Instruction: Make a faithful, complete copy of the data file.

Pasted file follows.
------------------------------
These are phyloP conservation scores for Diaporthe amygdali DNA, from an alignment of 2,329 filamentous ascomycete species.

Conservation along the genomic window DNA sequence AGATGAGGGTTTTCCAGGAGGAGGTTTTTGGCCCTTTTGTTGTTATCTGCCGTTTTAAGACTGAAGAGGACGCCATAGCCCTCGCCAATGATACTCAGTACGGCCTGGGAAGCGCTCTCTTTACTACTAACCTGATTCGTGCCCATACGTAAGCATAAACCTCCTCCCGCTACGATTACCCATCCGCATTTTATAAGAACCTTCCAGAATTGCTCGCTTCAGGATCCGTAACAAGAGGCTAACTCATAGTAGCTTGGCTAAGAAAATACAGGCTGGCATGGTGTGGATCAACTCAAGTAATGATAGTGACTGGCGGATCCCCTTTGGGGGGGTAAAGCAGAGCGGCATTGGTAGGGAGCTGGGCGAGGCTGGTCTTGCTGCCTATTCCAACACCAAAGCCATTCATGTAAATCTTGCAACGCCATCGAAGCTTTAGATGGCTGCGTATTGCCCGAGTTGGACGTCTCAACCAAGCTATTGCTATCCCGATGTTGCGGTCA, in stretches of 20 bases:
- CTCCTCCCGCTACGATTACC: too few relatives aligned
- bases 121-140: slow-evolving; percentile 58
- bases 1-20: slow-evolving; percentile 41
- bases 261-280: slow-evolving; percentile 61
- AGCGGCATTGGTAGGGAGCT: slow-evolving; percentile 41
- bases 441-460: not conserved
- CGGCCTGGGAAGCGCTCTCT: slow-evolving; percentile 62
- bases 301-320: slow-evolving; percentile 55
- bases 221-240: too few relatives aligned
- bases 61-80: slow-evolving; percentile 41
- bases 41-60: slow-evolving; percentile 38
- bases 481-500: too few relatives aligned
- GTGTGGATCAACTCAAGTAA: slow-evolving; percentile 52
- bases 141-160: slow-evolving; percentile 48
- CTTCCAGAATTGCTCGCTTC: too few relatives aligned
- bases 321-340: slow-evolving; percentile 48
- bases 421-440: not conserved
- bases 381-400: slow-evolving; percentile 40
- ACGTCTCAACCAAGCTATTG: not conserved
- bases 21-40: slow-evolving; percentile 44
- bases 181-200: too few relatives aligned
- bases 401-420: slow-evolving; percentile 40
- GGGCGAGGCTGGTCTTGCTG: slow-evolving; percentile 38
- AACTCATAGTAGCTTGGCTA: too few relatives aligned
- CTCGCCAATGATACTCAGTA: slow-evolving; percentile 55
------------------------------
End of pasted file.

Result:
These are phyloP conservation scores for Diaporthe amygdali DNA, from an alignment of 2,329 filamentous ascomycete species.

Conservation along the genomic window DNA sequence AGATGAGGGTTTTCCAGGAGGAGGTTTTTGGCCCTTTTGTTGTTATCTGCCGTTTTAAGACTGAAGAGGACGCCATAGCCCTCGCCAATGATACTCAGTACGGCCTGGGAAGCGCTCTCTTTACTACTAACCTGATTCGTGCCCATACGTAAGCATAAACCTCCTCCCGCTACGATTACCCATCCGCATTTTATAAGAACCTTCCAGAATTGCTCGCTTCAGGATCCGTAACAAGAGGCTAACTCATAGTAGCTTGGCTAAGAAAATACAGGCTGGCATGGTGTGGATCAACTCAAGTAATGATAGTGACTGGCGGATCCCCTTTGGGGGGGTAAAGCAGAGCGGCATTGGTAGGGAGCTGGGCGAGGCTGGTCTTGCTGCCTATTCCAACACCAAAGCCATTCATGTAAATCTTGCAACGCCATCGAAGCTTTAGATGGCTGCGTATTGCCCGAGTTGGACGTCTCAACCAAGCTATTGCTATCCCGATGTTGCGGTCA, in stretches of 20 bases:
- CTCCTCCCGCTACGATTACC: too few relatives aligned
- bases 121-140: slow-evolving; percentile 58
- bases 1-20: slow-evolving; percentile 41
- bases 261-280: slow-evolving; percentile 61
- AGCGGCATTGGTAGGGAGCT: slow-evolving; percentile 41
- bases 441-460: not conserved
- CGGCCTGGGAAGCGCTCTCT: slow-evolving; percentile 62
- bases 301-320: slow-evolving; percentile 55
- bases 221-240: too few relatives aligned
- bases 61-80: slow-evolving; percentile 41
- bases 41-60: slow-evolving; percentile 38
- bases 481-500: too few relatives aligned
- GTGTGGATCAACTCAAGTAA: slow-evolving; percentile 52
- bases 141-160: slow-evolving; percentile 48
- CTTCCAGAATTGCTCGCTTC: too few relatives aligned
- bases 321-340: slow-evolving; percentile 48
- bases 421-440: not conserved
- bases 381-400: slow-evolving; percentile 40
- ACGTCTCAACCAAGCTATTG: not conserved
- bases 21-40: slow-evolving; percentile 44
- bases 181-200: too few relatives aligned
- bases 401-420: slow-evolving; percentile 40
- GGGCGAGGCTGGTCTTGCTG: slow-evolving; percentile 38
- AACTCATAGTAGCTTGGCTA: too few relatives aligned
- CTCGCCAATGATACTCAGTA: slow-evolving; percentile 55